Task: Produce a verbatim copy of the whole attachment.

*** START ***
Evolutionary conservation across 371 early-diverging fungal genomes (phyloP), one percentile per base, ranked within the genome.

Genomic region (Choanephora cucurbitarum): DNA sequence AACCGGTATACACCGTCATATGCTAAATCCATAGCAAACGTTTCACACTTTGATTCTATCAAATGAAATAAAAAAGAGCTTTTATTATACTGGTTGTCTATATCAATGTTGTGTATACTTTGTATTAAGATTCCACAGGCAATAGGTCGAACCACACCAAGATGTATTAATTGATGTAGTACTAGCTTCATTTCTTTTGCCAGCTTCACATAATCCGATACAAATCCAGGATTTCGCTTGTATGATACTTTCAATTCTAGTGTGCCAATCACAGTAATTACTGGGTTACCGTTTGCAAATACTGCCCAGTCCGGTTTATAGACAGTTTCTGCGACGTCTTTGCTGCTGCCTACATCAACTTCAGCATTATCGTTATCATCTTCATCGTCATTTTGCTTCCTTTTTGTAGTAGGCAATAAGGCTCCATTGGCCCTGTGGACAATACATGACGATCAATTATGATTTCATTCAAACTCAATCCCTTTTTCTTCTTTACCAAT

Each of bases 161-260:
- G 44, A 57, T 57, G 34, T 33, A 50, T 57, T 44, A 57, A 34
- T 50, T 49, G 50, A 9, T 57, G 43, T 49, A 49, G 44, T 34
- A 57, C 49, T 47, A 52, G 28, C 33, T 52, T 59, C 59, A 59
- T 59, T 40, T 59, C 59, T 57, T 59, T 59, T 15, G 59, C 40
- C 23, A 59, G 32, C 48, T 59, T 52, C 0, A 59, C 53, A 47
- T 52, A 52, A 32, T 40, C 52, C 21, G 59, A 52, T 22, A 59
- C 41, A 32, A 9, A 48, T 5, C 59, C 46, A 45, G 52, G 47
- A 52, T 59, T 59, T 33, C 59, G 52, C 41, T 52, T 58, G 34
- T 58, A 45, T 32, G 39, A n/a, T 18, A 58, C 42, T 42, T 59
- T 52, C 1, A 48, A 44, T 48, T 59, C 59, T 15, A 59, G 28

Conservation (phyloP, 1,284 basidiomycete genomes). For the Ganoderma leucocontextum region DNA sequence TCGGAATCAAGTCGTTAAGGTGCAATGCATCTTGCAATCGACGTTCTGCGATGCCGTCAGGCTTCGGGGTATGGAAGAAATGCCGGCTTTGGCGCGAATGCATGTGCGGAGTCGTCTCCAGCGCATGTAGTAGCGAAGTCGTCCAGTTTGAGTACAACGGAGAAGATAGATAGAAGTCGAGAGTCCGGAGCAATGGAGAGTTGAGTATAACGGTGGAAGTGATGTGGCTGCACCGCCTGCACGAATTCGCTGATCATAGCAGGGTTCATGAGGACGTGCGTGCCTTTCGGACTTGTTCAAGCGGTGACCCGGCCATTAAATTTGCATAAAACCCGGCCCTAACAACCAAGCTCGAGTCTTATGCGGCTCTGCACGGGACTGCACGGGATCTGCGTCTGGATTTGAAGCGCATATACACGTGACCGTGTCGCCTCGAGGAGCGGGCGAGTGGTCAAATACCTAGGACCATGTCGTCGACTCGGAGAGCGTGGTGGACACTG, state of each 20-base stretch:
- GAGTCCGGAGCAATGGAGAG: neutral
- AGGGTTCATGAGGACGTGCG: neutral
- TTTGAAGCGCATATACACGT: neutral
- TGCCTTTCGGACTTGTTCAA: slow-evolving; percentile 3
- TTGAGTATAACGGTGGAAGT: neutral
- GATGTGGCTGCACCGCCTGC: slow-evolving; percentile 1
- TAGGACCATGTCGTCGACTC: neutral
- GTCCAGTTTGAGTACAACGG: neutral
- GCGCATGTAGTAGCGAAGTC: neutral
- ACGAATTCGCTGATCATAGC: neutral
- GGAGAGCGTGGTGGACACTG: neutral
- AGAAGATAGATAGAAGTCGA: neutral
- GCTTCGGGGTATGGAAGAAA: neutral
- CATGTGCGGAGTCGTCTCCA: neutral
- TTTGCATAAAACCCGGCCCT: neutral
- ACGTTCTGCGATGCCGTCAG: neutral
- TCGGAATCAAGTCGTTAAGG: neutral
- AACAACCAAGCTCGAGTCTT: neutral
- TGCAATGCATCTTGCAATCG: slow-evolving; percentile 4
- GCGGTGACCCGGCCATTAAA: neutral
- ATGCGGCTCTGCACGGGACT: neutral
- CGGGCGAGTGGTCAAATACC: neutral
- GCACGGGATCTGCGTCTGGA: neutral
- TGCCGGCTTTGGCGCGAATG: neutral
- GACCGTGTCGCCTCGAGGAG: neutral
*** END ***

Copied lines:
Evolutionary conservation across 371 early-diverging fungal genomes (phyloP), one percentile per base, ranked within the genome.

Genomic region (Choanephora cucurbitarum): DNA sequence AACCGGTATACACCGTCATATGCTAAATCCATAGCAAACGTTTCACACTTTGATTCTATCAAATGAAATAAAAAAGAGCTTTTATTATACTGGTTGTCTATATCAATGTTGTGTATACTTTGTATTAAGATTCCACAGGCAATAGGTCGAACCACACCAAGATGTATTAATTGATGTAGTACTAGCTTCATTTCTTTTGCCAGCTTCACATAATCCGATACAAATCCAGGATTTCGCTTGTATGATACTTTCAATTCTAGTGTGCCAATCACAGTAATTACTGGGTTACCGTTTGCAAATACTGCCCAGTCCGGTTTATAGACAGTTTCTGCGACGTCTTTGCTGCTGCCTACATCAACTTCAGCATTATCGTTATCATCTTCATCGTCATTTTGCTTCCTTTTTGTAGTAGGCAATAAGGCTCCATTGGCCCTGTGGACAATACATGACGATCAATTATGATTTCATTCAAACTCAATCCCTTTTTCTTCTTTACCAAT

Each of bases 161-260:
- G 44, A 57, T 57, G 34, T 33, A 50, T 57, T 44, A 57, A 34
- T 50, T 49, G 50, A 9, T 57, G 43, T 49, A 49, G 44, T 34
- A 57, C 49, T 47, A 52, G 28, C 33, T 52, T 59, C 59, A 59
- T 59, T 40, T 59, C 59, T 57, T 59, T 59, T 15, G 59, C 40
- C 23, A 59, G 32, C 48, T 59, T 52, C 0, A 59, C 53, A 47
- T 52, A 52, A 32, T 40, C 52, C 21, G 59, A 52, T 22, A 59
- C 41, A 32, A 9, A 48, T 5, C 59, C 46, A 45, G 52, G 47
- A 52, T 59, T 59, T 33, C 59, G 52, C 41, T 52, T 58, G 34
- T 58, A 45, T 32, G 39, A n/a, T 18, A 58, C 42, T 42, T 59
- T 52, C 1, A 48, A 44, T 48, T 59, C 59, T 15, A 59, G 28

Conservation (phyloP, 1,284 basidiomycete genomes). For the Ganoderma leucocontextum region DNA sequence TCGGAATCAAGTCGTTAAGGTGCAATGCATCTTGCAATCGACGTTCTGCGATGCCGTCAGGCTTCGGGGTATGGAAGAAATGCCGGCTTTGGCGCGAATGCATGTGCGGAGTCGTCTCCAGCGCATGTAGTAGCGAAGTCGTCCAGTTTGAGTACAACGGAGAAGATAGATAGAAGTCGAGAGTCCGGAGCAATGGAGAGTTGAGTATAACGGTGGAAGTGATGTGGCTGCACCGCCTGCACGAATTCGCTGATCATAGCAGGGTTCATGAGGACGTGCGTGCCTTTCGGACTTGTTCAAGCGGTGACCCGGCCATTAAATTTGCATAAAACCCGGCCCTAACAACCAAGCTCGAGTCTTATGCGGCTCTGCACGGGACTGCACGGGATCTGCGTCTGGATTTGAAGCGCATATACACGTGACCGTGTCGCCTCGAGGAGCGGGCGAGTGGTCAAATACCTAGGACCATGTCGTCGACTCGGAGAGCGTGGTGGACACTG, state of each 20-base stretch:
- GAGTCCGGAGCAATGGAGAG: neutral
- AGGGTTCATGAGGACGTGCG: neutral
- TTTGAAGCGCATATACACGT: neutral
- TGCCTTTCGGACTTGTTCAA: slow-evolving; percentile 3
- TTGAGTATAACGGTGGAAGT: neutral
- GATGTGGCTGCACCGCCTGC: slow-evolving; percentile 1
- TAGGACCATGTCGTCGACTC: neutral
- GTCCAGTTTGAGTACAACGG: neutral
- GCGCATGTAGTAGCGAAGTC: neutral
- ACGAATTCGCTGATCATAGC: neutral
- GGAGAGCGTGGTGGACACTG: neutral
- AGAAGATAGATAGAAGTCGA: neutral
- GCTTCGGGGTATGGAAGAAA: neutral
- CATGTGCGGAGTCGTCTCCA: neutral
- TTTGCATAAAACCCGGCCCT: neutral
- ACGTTCTGCGATGCCGTCAG: neutral
- TCGGAATCAAGTCGTTAAGG: neutral
- AACAACCAAGCTCGAGTCTT: neutral
- TGCAATGCATCTTGCAATCG: slow-evolving; percentile 4
- GCGGTGACCCGGCCATTAAA: neutral
- ATGCGGCTCTGCACGGGACT: neutral
- CGGGCGAGTGGTCAAATACC: neutral
- GCACGGGATCTGCGTCTGGA: neutral
- TGCCGGCTTTGGCGCGAATG: neutral
- GACCGTGTCGCCTCGAGGAG: neutral